That’s where the VA-11 HALL-A comparisons fall apart for me. VA-11 HALL-A worked for me because it felt real. The characters felt like they had a life outside the game, even if I didn’t see it. Yeah, some of the dialogue could be a little too clever, but the condescension inherent to the way people talk to service employees kept all those interactions grounded in some form of reality.

Necrobarista Will Likely Invite Some VA-11 HALL-A Comparisons
Necrobarista – gameplay images via Route 59.

The reason I’m actually still kind of looking forward to Necrobarista is because that kind of ethereal wordiness can really set a mood if you give it long enough. (See also: Kentucky Route Zero) But in short bursts, especially at a convention, that mood becomes something you might have to fight through rather than something to let wash over you. I’m disappointed to say I had to fight through it—I hope the rest of the game isn’t the same way.


Liked this article and want to read more like it? Check out  Mike Cosimano’s interview with Suda51 about No More Heroes: Travis Strikes Again or his preview of Total War: Warhammer!

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CGMagazine is Canada’s premiere comics and gaming magazine. Subscribe today to get the best of CGM delivered right to your door! Never miss when a new issue goes live by subscribing to our newsletter! Signing up gives you exclusive entry into our contest pool. Sign up once, you’ll have a chance to win! Sign up today!

Hob (PC) Review – Beautiful, Boring, Zelda-like

Hob (PC) Review - Beautiful, Boring, Zelda-like

Runic Games has created something completely different in Hob than its previous games, the well-received Diablo-like Torchlight series. Hob is a Zelda-like adventure set in a beautiful shape-shifting overworld filled with tons of wildlife to see (and pet!), and a lot of platforming.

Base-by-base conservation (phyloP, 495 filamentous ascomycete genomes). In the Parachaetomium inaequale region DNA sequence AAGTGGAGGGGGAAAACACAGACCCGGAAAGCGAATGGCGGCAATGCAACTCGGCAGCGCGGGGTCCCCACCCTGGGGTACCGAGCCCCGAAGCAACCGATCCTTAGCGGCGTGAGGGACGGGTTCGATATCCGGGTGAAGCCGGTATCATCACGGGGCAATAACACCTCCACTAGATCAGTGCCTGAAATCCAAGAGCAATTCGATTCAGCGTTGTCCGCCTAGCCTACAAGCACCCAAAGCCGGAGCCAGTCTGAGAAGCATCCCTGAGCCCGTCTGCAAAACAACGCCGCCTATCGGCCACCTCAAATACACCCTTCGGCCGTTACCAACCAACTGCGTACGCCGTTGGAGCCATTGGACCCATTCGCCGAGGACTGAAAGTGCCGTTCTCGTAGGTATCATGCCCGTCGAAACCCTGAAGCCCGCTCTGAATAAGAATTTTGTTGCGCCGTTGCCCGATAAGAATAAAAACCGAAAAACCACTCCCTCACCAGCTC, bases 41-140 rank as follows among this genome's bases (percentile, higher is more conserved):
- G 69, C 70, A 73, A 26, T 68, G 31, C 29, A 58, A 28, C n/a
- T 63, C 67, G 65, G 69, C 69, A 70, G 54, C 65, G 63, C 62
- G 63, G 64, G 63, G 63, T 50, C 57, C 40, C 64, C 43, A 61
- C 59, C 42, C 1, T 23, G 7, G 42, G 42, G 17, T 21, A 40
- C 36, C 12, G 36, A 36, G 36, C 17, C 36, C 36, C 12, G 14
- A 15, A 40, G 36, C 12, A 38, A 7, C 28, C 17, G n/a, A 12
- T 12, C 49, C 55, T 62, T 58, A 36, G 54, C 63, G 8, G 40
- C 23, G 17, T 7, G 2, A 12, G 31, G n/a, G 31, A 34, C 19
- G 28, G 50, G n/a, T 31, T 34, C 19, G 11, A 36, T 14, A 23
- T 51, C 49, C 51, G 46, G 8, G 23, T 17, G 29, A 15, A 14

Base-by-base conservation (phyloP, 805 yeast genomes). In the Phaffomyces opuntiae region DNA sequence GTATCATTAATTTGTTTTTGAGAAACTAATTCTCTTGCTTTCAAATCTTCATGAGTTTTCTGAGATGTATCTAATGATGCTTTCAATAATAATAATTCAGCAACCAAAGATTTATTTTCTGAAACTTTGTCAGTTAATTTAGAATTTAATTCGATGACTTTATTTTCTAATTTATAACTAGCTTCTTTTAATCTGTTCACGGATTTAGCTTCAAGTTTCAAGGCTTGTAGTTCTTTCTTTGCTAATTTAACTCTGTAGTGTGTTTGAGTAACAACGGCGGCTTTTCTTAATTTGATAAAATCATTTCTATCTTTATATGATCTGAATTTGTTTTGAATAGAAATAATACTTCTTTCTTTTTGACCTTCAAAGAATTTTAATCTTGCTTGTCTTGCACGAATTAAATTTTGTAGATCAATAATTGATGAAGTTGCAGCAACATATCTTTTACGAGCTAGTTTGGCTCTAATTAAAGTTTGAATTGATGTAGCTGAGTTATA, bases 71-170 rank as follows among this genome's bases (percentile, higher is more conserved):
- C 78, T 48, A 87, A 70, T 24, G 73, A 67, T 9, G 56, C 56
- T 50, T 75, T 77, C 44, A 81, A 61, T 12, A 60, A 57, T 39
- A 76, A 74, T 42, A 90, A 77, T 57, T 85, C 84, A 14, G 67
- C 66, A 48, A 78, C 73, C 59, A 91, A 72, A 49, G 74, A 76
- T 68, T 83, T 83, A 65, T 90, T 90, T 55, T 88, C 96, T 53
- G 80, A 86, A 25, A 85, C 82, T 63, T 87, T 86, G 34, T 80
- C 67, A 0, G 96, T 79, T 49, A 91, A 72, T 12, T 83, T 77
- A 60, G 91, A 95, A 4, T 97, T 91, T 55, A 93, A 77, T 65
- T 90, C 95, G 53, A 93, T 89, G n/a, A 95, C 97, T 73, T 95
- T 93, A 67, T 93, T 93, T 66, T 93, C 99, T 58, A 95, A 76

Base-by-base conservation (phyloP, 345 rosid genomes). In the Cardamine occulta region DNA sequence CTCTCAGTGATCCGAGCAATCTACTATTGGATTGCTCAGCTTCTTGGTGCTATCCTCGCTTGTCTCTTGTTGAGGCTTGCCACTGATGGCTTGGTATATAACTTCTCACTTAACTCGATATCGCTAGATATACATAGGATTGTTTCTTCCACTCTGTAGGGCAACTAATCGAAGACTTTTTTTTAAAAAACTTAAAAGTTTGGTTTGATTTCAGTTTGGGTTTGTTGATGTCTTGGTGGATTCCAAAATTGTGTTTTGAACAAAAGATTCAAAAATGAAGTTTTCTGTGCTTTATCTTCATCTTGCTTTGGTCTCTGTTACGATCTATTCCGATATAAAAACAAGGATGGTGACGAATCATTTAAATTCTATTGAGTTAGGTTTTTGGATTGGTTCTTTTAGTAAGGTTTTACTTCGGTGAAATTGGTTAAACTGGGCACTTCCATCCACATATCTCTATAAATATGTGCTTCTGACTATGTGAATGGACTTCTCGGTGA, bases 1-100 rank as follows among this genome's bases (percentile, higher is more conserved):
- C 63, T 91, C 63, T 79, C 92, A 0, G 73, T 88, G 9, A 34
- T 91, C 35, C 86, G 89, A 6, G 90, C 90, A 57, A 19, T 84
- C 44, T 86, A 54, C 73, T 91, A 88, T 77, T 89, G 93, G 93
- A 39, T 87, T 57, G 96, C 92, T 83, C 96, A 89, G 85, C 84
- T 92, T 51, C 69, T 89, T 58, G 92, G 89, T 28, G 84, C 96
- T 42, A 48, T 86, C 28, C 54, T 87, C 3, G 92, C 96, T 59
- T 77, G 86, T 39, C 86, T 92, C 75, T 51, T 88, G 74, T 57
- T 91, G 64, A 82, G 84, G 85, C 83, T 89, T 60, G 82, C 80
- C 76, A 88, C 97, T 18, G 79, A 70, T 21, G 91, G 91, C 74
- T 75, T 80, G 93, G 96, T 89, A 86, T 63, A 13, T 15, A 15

Also, I think it is one of the most boring games I’ve played all year.

Read moreHob (PC) Review – Beautiful, Boring, Zelda-like

Sunless Skies Preview – The Endless Black Nothing

Sunless Skies Preview - The Endless Black Nothing

Sunless Seas was an innovative adventure game from an indie developer that had been on my radar for years. Fallen London (Previously Echo Bazaar) and the follow-up nautical exploration made waves with their deep and intriguing narrative style. Sunless Sea is one of my favourite games from the past few years, so I am very excited to check out Sunless Skies, recently available as a playable beta.

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Sunless Skies (PC) – gameplay images via Failbetter Games.

Players eager to plumb the mysteries of London below, only in a much more astronomical setting, are welcome to pay to get into this madness, but I will warn you, Sunless Skies feels like it has a long way to go until it is complete. Hopefully, what is there will be enough to sate fans until the full game finally releases next May.

In Sunless Skies the player will explore the starry void in a strange space train, ferrying passengers here and there, delivering consignments of oddities, and generally exploring the great beyond. Sadly, at this stage in development, space seems to contain more void than the bizarre adventures I was expecting. Sure, the occasional city nestled in popping celestial mushrooms is around, and a collapsing space circus is nice to visit, but these discoveries are fairly limited, far from randomly coming across a civil war between rats, helping one side and ruling over them as a man-shaped god among rats (Sunless Sea was a really good game).